Histone Modifications Regulate Alternative Splicing Mechanism

The role of Histone Code in protein diversity seems to be very significant

https://www.frontiersin.org/articles/10.3389/fgene.2019.00122/full (18th Feb 2019)

Excerpt: "Alternative splicing is a process that can generate multiple mRNA isoforms from a single gene by splicing pre-mRNA molecules in different ways. As an important process of gene expression, alternative splicing ensures the diversity of gene expression products. It has been estimated that alternative splicing occurs in approximately 90% human genes. Alternative splicing is reported to closely correlate with apoptosis, embryonic development and even a series of diseases. Although great efforts have been made on studying alternative splicing, the mechanisms of cell type-specific and stage-specific alternative splicing are still unclear.

Recently, Shindo et al. (2013) found that the alternative splicing of the BIN1 gene in IMR90 cell was regulated by the cooperation of H3K36me3, H3K4me3, H2BK12ac, and H4K5ac. These results strongly indicate that histone modifications play important roles in RNA splicing regulation and are key clues for revealing the regulatory mechanism of alternative splicing.
Based on these experimental results, several computational methods have been proposed to predict the alternative exons in exon skipping event based on histone modifications. The pioneer work was proposed by Enroth et al. (2012), in which a rule-based model was developed to classify included and excluded exons based on histone modification combinations. Later on, based on Enroth et al.’s (2012) dataset, Chen et al. (2014) proposed a quadratic discriminant (QD) function method and obtained an accuracy of 68.5% for classifying the included and excluded exons in the exon skipping event. More recently, a random forest based method was developed for the same aim and obtained an accuracy of 72.91% in the 10-fold cross validation test (Chen et al., 2018b). These results strongly indicate that histone modifications play important roles in RNA splicing regulation and are key clues for revealing the regulatory mechanism of alternative splicing. These results indicate that we should find the novel splicing code from the epigenome information.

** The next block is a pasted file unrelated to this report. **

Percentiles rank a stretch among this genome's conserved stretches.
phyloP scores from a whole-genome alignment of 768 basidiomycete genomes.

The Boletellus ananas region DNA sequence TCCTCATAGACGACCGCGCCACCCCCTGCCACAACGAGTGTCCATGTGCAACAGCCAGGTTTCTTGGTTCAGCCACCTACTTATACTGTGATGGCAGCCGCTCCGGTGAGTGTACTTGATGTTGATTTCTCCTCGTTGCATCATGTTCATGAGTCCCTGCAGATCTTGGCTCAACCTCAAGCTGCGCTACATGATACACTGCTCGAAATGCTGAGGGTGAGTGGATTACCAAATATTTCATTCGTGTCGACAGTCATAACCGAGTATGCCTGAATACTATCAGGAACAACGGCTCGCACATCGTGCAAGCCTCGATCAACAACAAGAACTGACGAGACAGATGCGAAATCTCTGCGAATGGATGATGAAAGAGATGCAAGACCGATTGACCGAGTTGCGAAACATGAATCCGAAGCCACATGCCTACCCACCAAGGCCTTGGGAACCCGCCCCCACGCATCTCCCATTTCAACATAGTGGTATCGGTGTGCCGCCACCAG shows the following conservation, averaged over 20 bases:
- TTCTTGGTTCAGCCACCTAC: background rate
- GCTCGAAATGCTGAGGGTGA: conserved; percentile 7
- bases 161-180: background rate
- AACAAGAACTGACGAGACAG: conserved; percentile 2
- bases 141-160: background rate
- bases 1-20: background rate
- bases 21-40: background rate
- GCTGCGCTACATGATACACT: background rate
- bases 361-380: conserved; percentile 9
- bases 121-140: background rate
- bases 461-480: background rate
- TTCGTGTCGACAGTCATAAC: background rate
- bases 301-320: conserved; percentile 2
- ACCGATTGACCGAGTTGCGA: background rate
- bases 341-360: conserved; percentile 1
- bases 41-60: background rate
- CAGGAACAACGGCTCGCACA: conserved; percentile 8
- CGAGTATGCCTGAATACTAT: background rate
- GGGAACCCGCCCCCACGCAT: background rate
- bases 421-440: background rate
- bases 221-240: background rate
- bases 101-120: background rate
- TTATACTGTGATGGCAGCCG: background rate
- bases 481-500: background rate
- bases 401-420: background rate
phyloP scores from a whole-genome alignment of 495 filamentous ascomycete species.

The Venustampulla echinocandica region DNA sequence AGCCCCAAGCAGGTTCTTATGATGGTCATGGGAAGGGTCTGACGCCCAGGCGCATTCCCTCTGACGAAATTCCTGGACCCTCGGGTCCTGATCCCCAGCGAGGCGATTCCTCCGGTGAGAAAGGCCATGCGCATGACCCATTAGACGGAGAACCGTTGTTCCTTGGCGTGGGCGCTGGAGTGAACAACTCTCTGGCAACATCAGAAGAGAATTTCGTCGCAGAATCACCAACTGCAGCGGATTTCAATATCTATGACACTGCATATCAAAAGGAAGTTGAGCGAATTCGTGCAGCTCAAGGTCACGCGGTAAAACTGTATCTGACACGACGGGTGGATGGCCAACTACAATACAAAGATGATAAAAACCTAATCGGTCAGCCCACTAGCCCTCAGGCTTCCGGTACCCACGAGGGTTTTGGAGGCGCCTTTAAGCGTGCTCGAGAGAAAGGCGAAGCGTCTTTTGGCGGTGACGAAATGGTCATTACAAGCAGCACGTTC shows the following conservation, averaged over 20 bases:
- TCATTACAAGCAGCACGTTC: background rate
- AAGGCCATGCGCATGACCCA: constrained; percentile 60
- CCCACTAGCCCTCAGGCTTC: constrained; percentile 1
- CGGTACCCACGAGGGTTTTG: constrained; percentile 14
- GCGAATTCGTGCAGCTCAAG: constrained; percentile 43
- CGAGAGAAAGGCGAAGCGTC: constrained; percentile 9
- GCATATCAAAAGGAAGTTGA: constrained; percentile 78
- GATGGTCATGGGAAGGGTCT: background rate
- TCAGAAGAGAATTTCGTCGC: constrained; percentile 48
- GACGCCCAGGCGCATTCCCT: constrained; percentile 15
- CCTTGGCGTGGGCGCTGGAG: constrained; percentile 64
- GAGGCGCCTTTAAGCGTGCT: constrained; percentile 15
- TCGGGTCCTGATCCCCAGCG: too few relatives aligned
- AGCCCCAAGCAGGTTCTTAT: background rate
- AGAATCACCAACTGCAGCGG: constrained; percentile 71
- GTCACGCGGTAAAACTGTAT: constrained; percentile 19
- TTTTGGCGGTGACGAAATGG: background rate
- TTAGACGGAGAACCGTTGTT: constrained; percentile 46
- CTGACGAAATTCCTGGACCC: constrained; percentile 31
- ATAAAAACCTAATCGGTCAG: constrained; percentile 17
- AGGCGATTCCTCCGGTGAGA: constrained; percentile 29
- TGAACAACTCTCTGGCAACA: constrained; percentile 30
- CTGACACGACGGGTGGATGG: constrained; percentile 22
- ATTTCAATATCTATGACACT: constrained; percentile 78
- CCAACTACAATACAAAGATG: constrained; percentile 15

Based on the Pearson correlation coefficients, the casual relationships of histone modifications in the process of RNA splicing were deduced by constructing their Bayesian networks. The results indicate that the inclusion or exclusion of exons is influenced by combinatorial patterns of histone modifications. Some of the histone modifications contribute directly to RNA splicing (e.g., H3K36me3 and H3K79me1), while other histone modifications indirectly contribute to the RNA splicing.

The result that H3K36me3 and H3K79me1 can affect RNA splicing is consistent with previous studies which have demonstrated that H3K36me3 and H3K79me1 are enriched in included exons. The H3K36me3 can regulate alternative splicing by interacting with polypyrimidine tract-binding protein (PTB). By interacting with the Tudor domain of TP53BP1, the H3K79me1 was also reported to interact with that interacts with snRNP.

By relaxing the chromatin structure, the H3 and H4 acetylation were also reported to regulating inclusion or exclusion of the skipping exon. Besides the histone modifications located in exon regions, histone modifications located in intragenic regions can also influence RNA splicing by regulating RNAPII elongation rates, or by directly binding to splicing factors and hence mediating their binding to pre-mRNA."

My comment: Histone code is a complex database being able to store epigenetic information that strongly affects DNA transcription, pre-mRNA splicing and post-transcriptional modifications of mRNA. It's clear that the histone code regulates organismal characteristics. By using histone epigenetic markers cells are able to convert digital (marker) information to analog information. The histone code is an indication of Intelligent Code of life, complex biological information that is designed by our Creator. The histone code is maintained by writers, readers and erasers which points to Intelligent Design. However, there is no mechanism for evolution, because epigenetic mechanisms only regulate pre-existing biological information. Don't get lost.